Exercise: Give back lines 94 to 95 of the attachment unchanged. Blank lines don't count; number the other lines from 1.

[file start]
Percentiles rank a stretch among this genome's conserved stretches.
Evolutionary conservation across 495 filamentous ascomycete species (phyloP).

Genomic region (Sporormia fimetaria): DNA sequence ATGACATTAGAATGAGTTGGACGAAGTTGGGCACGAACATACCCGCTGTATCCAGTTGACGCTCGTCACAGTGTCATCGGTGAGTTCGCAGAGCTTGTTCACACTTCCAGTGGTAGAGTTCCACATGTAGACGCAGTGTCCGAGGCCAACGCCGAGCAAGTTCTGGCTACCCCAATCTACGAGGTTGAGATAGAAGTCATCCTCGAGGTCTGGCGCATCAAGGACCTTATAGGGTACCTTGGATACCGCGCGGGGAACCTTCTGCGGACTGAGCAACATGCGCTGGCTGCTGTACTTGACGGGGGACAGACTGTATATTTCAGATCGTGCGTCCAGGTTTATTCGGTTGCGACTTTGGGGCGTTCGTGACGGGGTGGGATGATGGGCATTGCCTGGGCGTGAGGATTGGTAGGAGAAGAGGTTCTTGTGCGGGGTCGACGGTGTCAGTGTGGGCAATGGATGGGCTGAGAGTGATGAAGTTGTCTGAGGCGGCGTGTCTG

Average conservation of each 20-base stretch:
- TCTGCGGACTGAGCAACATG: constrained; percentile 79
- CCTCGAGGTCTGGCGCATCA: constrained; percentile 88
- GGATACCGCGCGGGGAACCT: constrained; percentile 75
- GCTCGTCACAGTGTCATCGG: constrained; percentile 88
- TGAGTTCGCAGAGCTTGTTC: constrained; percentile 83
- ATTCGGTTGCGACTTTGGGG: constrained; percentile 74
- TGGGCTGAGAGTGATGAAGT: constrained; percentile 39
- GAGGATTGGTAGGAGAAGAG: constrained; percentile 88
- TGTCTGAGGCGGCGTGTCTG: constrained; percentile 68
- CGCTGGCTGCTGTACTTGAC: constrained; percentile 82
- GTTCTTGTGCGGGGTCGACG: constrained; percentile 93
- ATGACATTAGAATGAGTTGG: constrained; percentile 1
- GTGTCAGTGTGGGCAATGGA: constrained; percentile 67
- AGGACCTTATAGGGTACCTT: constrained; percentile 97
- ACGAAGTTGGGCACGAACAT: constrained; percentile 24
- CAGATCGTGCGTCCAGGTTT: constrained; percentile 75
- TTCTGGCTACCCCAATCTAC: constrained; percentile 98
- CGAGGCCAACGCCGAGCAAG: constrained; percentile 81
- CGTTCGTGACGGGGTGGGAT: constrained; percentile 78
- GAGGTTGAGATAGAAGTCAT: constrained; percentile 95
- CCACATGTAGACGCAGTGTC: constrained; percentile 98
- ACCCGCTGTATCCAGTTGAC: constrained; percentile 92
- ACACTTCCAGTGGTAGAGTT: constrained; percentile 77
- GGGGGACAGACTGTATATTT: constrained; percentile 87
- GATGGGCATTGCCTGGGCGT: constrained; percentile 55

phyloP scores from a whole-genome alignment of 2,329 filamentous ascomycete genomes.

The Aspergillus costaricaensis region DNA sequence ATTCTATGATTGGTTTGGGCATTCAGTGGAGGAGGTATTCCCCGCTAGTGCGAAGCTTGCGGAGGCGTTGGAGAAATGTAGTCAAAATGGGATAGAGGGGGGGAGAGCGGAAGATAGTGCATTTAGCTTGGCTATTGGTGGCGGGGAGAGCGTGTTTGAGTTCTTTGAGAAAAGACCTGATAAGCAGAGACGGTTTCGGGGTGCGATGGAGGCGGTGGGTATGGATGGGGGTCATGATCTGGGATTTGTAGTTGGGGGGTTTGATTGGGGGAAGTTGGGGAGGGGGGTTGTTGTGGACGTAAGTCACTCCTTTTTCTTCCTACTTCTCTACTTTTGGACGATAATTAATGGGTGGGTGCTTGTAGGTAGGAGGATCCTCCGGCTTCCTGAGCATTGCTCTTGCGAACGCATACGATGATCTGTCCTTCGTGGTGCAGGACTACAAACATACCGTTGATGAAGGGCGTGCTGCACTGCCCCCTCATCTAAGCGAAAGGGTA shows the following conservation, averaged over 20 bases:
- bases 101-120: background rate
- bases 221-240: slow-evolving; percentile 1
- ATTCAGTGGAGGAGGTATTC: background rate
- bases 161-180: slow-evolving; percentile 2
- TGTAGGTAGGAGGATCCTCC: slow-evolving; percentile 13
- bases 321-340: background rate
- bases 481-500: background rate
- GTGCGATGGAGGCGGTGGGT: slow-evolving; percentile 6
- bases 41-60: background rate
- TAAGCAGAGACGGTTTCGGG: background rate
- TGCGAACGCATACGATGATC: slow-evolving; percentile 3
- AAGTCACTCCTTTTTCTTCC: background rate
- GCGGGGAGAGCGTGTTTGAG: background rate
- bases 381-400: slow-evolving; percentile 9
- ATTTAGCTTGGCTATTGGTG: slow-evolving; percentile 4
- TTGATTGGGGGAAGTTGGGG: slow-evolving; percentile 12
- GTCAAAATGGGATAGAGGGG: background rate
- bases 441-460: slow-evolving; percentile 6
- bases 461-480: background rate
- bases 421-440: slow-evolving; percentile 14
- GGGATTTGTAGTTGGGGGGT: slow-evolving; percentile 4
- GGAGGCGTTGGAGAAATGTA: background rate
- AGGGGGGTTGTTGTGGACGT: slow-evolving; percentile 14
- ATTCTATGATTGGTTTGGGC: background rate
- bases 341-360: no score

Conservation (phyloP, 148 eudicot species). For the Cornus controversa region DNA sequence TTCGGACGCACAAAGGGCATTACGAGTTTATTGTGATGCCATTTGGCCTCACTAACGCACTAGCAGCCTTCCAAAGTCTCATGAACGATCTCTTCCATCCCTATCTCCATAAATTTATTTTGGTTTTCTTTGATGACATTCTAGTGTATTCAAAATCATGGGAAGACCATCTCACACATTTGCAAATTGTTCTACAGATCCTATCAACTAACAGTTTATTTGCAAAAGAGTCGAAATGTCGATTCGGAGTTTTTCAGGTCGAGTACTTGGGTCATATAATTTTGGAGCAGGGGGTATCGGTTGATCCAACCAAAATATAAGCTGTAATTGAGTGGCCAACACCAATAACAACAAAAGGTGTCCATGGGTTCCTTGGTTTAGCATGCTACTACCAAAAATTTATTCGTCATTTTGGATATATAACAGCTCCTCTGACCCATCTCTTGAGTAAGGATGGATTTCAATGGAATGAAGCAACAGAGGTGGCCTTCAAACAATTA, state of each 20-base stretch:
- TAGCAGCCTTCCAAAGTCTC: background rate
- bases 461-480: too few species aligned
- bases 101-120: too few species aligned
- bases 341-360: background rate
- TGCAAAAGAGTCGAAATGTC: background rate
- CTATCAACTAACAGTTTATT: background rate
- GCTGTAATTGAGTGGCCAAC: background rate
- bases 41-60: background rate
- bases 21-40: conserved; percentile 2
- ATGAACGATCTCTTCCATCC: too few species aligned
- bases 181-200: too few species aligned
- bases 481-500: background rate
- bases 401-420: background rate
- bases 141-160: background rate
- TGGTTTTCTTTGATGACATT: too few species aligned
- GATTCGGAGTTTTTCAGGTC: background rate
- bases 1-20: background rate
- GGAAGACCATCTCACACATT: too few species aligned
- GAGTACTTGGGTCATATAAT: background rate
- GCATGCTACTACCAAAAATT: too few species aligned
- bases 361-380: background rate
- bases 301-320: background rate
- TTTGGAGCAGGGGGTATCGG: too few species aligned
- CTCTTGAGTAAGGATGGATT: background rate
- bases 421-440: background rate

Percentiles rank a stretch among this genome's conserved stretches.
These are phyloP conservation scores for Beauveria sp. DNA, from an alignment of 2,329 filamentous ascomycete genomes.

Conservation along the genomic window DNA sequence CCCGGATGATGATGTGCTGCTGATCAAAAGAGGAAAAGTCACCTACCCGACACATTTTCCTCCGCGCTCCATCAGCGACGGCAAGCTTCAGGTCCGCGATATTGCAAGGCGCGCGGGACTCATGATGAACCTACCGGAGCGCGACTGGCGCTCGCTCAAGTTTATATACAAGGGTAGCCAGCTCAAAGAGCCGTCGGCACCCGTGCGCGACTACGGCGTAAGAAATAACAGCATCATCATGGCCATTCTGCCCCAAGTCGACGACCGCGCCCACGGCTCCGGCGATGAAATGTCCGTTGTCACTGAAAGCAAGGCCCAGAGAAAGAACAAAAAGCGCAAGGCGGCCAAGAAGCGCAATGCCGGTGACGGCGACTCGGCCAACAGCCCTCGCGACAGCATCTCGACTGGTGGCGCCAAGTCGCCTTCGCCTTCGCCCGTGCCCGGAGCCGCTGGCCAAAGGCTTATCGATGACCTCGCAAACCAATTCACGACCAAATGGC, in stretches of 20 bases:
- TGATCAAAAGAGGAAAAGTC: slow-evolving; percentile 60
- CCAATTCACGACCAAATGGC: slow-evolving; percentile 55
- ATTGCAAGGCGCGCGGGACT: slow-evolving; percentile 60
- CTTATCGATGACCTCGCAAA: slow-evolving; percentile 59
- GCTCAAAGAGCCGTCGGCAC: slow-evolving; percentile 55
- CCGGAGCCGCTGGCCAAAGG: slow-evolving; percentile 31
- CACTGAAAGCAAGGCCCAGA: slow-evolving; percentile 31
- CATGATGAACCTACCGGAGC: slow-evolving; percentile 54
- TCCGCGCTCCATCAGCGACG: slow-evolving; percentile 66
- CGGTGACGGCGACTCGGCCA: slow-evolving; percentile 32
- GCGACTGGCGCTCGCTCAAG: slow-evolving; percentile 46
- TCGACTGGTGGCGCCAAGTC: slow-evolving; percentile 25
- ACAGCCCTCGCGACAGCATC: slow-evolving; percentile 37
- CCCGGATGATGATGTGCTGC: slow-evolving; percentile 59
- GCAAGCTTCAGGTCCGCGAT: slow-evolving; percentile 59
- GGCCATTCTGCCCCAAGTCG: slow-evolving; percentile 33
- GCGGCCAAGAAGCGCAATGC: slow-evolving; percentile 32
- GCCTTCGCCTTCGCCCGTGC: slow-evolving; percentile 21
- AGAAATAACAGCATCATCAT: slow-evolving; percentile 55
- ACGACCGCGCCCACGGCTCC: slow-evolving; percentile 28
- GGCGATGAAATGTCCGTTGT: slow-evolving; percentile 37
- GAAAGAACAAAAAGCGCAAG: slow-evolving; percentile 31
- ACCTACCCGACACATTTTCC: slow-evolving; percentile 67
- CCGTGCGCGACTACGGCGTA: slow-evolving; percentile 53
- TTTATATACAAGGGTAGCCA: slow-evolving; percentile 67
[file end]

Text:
- TCCGCGCTCCATCAGCGACG: slow-evolving; percentile 66
- CGGTGACGGCGACTCGGCCA: slow-evolving; percentile 32